For whatever reason, be it legal issues or creative differences, a work gets completely re-scored when being released outside its country of origin. These may or may not happen with a bonus serving of No Export for You
for the original soundtrack (and in some cases, the new soundtrack as well).
If the original music was done by a separate band (not in-house,) then an entire separate license needs to be drawn up for the music, apart from the work itself. In some cases, the band may flat-out refuse, or they may demand huge royalties that would double the expense of porting the work.
Supertrope to Alternative Foreign Theme Song
Anime and Manga
- 4Kids is notorious for doing this with pretty much all of their shows in addition to their general Macekre-ing (I believe Pokémon was an exception, at least for a few of the earlier seasons). Notably, in Sonic X, during the Sonic Adventure 2 adaptation arc, the game's theme "Live and Learn" kicked in at a pivotal moment in the original show, but 4Kids completely axed the music and replaced it with their usual faux orchestra music, removing a lot of the impact.
- Joe Hisaishi, a veteran composer of Studio Ghibli, was hired to re-score Castle in the Sky for its late 1990's release by Disney. Though Disney's version of the film was not available in Japan (until the recent BD release), it is the only place the soundtrack can be bought.
- The Mysterious Cities of Gold was re-arranged for the French version by Haim Saban because the show's creator Jean Chalopin felt that the Japanese score was not adventurous enough. The latter score was considered for the English dub but was discarded in favor of the French soundtrack. Both soundtracks are cases of No Export for You in that the French score never made it to Japan and the Japanese score was never used elsewhere.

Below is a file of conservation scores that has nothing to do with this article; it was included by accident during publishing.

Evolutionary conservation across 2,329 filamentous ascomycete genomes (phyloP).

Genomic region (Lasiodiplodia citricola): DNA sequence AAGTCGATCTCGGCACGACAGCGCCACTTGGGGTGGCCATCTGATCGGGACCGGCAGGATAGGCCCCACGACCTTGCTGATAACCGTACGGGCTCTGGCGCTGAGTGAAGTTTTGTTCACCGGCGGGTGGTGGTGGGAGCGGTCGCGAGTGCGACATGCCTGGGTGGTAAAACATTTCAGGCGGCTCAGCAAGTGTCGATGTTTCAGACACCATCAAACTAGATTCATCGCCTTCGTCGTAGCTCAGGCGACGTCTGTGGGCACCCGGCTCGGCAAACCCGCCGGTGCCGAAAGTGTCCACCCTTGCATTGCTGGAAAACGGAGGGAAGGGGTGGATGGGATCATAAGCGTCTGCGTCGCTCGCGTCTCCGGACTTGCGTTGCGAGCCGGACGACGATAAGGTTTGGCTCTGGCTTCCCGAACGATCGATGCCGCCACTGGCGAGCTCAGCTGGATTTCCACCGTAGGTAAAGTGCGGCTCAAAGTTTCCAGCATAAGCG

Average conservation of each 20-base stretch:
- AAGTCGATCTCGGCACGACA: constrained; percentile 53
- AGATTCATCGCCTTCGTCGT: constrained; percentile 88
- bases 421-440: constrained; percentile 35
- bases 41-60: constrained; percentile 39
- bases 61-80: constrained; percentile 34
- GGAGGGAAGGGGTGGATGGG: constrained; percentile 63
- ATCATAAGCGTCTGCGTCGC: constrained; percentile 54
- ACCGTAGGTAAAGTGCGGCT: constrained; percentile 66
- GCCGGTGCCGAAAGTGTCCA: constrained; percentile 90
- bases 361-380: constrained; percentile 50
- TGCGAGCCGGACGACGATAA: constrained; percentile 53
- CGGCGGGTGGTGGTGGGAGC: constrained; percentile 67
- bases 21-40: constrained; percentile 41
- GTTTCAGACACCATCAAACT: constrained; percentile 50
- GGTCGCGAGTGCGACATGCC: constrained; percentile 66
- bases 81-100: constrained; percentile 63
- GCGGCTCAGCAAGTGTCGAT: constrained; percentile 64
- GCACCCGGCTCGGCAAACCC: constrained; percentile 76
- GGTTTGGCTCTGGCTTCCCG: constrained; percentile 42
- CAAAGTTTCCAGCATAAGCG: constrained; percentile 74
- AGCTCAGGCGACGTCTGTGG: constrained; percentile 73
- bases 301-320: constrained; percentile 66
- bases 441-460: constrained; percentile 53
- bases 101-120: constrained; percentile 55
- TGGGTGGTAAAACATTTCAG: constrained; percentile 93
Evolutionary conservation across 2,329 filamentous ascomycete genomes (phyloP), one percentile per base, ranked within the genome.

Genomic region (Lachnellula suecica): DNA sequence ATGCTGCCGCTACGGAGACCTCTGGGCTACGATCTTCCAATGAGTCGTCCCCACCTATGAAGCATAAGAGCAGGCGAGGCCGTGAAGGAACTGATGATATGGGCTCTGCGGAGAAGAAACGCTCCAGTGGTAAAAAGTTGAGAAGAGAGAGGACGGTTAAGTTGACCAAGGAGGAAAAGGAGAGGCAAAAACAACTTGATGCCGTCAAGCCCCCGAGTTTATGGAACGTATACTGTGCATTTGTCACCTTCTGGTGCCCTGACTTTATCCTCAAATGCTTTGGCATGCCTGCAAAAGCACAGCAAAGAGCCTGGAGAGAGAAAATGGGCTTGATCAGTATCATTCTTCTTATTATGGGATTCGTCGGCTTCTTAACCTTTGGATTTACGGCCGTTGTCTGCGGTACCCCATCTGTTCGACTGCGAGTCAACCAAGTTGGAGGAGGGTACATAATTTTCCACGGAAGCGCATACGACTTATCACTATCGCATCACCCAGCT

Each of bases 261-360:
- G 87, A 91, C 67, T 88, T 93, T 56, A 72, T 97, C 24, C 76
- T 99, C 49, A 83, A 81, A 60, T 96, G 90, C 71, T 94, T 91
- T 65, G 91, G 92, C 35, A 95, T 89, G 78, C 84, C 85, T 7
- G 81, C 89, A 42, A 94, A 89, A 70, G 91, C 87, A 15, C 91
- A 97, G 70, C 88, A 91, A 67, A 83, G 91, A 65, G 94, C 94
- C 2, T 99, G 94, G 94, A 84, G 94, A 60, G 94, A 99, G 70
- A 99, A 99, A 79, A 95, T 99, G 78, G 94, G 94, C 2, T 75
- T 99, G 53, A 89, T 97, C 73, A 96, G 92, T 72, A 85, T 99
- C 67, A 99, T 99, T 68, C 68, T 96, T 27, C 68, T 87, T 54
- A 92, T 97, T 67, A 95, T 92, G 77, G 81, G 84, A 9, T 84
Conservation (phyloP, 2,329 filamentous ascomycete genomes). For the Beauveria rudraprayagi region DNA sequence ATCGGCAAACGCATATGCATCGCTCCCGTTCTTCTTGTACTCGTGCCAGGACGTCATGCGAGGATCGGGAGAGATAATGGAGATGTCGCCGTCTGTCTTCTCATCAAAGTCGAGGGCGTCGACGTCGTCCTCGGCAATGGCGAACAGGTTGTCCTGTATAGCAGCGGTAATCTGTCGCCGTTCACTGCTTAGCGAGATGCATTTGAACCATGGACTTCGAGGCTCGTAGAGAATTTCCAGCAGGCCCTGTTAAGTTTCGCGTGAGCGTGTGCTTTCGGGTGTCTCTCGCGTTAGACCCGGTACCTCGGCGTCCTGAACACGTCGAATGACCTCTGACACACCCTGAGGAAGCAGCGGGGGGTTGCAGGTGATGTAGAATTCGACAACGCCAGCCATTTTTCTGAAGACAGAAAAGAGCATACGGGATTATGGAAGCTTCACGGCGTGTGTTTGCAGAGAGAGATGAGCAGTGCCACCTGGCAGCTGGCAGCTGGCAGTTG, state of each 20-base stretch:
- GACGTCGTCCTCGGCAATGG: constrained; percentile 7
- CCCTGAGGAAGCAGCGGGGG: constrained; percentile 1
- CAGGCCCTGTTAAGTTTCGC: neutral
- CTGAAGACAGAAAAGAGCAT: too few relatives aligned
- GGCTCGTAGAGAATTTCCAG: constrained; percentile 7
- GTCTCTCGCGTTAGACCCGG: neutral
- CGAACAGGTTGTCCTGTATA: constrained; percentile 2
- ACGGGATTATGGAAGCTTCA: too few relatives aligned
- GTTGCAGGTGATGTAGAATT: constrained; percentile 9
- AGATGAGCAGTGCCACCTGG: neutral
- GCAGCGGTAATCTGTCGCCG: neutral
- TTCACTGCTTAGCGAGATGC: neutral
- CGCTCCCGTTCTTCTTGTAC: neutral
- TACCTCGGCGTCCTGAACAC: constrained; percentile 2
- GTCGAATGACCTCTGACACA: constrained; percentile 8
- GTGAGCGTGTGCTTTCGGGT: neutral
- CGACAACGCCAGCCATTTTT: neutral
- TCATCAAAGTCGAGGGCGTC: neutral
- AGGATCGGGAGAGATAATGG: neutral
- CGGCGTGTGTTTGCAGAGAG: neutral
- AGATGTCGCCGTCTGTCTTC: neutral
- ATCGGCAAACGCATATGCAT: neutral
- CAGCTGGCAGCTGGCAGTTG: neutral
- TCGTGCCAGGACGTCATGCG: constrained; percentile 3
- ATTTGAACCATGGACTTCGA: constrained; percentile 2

- The Funimation dubs of Dragon Ball Z have the original music replaced with a guitar-heavy rock soundtrack. This has caused a certain amount of "Macekre vs. Woolseyism" debating, since many Western fans feel the dub soundtrack fits the action much better.
- Saban (and later Disney)'s dubs of Digimon.
Live Action TV
- Schindler's List: The song "Yerushalayim Shel Zahav" ("Jerusalem of Gold") is featured in the film's soundtrack and plays during a key moment near the end of the film. This caused some controversy in Israel when the film was released because the song was written in 1967 and is widely known in Israel as a popâ€“folk song. The song was therefore edited out of the Israeli release of the film and replaced by the song "Eli, Eli", which was written by the Jewish Hungarian poet Hannah Szenes in World War II and is more appropriate for the time period and subject matter of the film.
- Mike Shinoda worked on a new soundtrack to The Raid (released in the US as The Raid Redemption).
- One of the two German-language dubs of Hogan's Heroes replaces all but the closing theme with what sounds like 8-bit MIDI versions; this includings the main theme, as well as scoring, cues, and buttons.
- Sonic CD is well-known for replacing the original soundtrack by Naofumi Hataya et al with new music composed by Spencer Nilsen for the US release (most likely due to licensing issues with the theme songs' performers). Europe, meanwhile, got the Hataya soundtrack for the Mega CD version. The PC version used the Nilsen soundtrack in all regions, while Gems Collection used it in the US and Europe (but retained the Hataya soundtrack in Japan). It looked like getting the Hataya soundtrack in the US would be a case of No Export for You, until an Updated Re-release for most consoles of the seventh generation was released with both soundtracks in all regions (sans lyrics for the Hataya's theme songs, due to licensing issues).
- Guilty Gear XX #Reload has an entirely new soundtrack for the Korean release composed by Sin Hae Chul. It's just as good as the original soundtrack.
- Another example: Sega Saturn game Shinobi Legions had an all-new score done for the European release by Richard Jacques. (I forget why, although I've heard that people consider the original JPN/US soundtrack to be rather bland, and the new one to be an improvement. Considering Jacques's work on Sonic 3D, I'd believe it.)
- The Mega Man series (including its spinoffs) tended to have full vocalized songs in their original Japanese releases, starting around Mega Man 8 and Mega Man X3; these specific tracks were replaced with all-new tunes entirely when brought over to the West. (Does only two tracks per game count?)